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Masters in Management of Bioeconomy, Innovation and Governance (MSc BIG)

Structure and Courses

This course provides students with a comprehensive overview of and the ability to assess how innovation in the life sciences is changing production methods, industrial structures, market dynamics and strategic decision making.

Through the course we investigate, through recent and relevant case studies and examples, the systemic character of discoveries in the life sciences, developments in medical and information technology, advances in areas such as agro-bio, bio-fuels and bio-materials, and how these changes are reshaping the bioeconomy in critical fields such as healthcare, agriculture and ‘green economy’. Emphasis is placed on the analysis of specific contemporary matters such as structural change in pharmaceutical drug R&D, the emergence of new methods of knowledge and technology translation in the medical arena, and the variety of ways in which risk capital supports bio-related innovation.

Summary

The goal of the MSc in Management of Bioeconomy, Innovation and Governance (MSc BIG) is to provide students with the knowledge and skills necessary to be competitive in the growing bioeconomy workforce. Our courses will also be relevant to those who wish to pursue further research and academic study.

The programme focuses on bringing students up to date with current life science and biotechnology and will introduce them to state-of-the-art research on innovation systems and science and technology policy, regulation and governance, knowledge management and intellectual property.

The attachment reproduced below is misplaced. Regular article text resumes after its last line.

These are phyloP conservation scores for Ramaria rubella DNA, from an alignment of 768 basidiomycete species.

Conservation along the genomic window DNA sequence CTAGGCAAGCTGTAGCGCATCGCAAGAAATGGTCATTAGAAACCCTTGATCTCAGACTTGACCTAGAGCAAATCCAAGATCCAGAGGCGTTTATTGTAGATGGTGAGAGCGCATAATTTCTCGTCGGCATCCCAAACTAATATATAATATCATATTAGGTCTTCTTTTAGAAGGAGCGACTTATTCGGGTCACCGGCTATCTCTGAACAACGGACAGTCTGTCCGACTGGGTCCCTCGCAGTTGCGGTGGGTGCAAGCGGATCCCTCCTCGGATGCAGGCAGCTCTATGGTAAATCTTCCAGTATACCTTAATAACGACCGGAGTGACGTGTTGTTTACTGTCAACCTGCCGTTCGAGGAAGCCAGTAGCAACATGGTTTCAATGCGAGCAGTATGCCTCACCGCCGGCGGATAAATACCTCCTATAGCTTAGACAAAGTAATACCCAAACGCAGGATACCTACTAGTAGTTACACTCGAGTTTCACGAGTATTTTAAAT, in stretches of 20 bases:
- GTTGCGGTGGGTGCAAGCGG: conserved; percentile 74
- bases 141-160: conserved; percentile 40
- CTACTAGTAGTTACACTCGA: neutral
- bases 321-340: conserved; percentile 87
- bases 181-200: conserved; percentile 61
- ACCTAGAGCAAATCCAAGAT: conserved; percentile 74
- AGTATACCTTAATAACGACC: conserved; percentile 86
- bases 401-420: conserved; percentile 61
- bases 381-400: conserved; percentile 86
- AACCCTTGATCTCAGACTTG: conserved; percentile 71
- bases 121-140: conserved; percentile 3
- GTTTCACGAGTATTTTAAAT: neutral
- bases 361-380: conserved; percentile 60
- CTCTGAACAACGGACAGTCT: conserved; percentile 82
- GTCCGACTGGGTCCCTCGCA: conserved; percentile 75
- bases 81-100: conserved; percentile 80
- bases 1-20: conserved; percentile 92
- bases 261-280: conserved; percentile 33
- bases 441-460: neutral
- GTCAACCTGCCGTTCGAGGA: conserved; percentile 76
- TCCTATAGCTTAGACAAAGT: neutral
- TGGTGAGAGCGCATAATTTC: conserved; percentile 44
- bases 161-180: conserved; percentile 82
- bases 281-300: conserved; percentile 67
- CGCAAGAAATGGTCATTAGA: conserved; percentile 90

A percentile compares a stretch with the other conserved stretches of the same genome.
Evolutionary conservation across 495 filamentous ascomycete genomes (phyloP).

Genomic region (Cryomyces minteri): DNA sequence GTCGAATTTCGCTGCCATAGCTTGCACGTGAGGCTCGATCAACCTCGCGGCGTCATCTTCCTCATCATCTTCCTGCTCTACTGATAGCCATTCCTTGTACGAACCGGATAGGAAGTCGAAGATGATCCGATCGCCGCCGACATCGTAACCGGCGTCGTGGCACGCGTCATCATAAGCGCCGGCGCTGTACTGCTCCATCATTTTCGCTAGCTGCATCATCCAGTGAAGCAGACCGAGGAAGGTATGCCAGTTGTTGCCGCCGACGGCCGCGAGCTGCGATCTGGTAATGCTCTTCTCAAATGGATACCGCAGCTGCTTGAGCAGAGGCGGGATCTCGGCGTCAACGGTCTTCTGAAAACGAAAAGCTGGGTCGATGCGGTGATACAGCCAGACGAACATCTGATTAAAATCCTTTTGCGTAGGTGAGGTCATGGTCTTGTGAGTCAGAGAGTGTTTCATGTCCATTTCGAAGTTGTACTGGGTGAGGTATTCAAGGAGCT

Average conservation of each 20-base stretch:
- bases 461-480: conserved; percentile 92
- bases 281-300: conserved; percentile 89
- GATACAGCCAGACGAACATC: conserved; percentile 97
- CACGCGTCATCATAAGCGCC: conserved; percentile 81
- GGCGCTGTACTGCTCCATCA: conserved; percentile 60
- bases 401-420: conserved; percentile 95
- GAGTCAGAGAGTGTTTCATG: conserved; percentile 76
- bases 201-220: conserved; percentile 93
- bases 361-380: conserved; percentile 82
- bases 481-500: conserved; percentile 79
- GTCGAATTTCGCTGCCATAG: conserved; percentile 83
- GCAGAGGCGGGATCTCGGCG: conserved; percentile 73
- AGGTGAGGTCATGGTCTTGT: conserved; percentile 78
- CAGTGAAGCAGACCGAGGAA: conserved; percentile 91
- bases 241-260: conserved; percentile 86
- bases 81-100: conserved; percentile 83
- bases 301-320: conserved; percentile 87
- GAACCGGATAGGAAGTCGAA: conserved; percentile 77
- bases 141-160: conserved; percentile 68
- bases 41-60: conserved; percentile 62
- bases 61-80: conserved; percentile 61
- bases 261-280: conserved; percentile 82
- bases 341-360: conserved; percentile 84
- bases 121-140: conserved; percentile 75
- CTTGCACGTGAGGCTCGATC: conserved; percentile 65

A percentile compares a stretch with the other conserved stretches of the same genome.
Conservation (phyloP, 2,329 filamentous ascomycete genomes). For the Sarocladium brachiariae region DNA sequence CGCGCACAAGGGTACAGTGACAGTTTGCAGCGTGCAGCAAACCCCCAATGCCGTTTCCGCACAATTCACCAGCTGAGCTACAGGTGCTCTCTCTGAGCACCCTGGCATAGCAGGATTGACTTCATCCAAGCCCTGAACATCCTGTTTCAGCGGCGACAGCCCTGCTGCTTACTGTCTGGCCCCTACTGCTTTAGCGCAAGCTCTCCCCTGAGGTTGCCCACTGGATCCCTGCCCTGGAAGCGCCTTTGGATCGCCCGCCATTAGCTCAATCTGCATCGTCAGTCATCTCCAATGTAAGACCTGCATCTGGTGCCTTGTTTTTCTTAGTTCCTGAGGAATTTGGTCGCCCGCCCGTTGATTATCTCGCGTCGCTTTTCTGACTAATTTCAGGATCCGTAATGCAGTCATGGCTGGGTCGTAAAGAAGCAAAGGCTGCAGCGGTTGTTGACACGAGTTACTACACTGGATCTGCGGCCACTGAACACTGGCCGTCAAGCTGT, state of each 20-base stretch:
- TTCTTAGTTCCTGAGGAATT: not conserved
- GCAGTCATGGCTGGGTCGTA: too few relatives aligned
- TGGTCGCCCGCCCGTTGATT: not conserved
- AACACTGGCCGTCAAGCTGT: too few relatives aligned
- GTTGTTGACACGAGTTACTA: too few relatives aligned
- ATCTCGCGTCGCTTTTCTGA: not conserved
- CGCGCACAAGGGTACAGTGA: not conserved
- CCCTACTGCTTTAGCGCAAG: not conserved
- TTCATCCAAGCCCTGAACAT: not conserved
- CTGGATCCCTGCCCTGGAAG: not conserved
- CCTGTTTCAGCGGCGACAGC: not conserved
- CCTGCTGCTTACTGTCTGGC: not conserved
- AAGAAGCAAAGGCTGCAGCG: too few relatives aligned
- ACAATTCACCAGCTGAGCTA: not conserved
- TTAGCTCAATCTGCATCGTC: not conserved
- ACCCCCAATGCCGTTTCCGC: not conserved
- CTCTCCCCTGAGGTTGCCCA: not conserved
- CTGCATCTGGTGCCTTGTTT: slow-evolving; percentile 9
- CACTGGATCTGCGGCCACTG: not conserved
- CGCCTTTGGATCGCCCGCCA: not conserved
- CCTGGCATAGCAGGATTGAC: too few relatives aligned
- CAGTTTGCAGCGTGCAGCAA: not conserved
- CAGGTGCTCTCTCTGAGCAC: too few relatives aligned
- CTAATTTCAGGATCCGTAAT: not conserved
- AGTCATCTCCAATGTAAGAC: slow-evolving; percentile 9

Course Structure

For 2015, MSc BIG Programme will be organised into 10 and 20 credit courses. Students will take 80 credits of core courses, plus 40 credits of optional courses. They will also be required to write a 15,000 word dissertation.

Core Courses

Foundations of the Bioeconomy (10 credits)
This course provides an introduction to the origins of the bioeconomy, its conceptual foundations, and the new science and technology that is driving it. Topics include definitions of the bioeconomy, the evolution of the life science industries, the economic impacts on countries and regions, and the role of public stakeholders.

Introduction to Risk, Regulation and Governance (10 credits)
This course introduces students to the key concepts of risk, regulation and governance as they apply to a range of industries, technological sectors, and socio-economic issues. The course also equips students with the knowledge and skill to begin characterising and critiquing different formal models of risk governance and manage emerging and complex risks.

Regulation and Governance of the Life Sciences (10 credits)
This courseThis course provides in-depth knowledge and understanding, through rich case studies, of how regulation and risk-governance processes have impacted on life science-based innovations; particularly in health and agricultural sectors. It explores how regulation and governance has been adpated for advanced therapies and agricultural technologies; how public stakeholders and users of technology help shape innovation and governance; and the important role of intellectual property.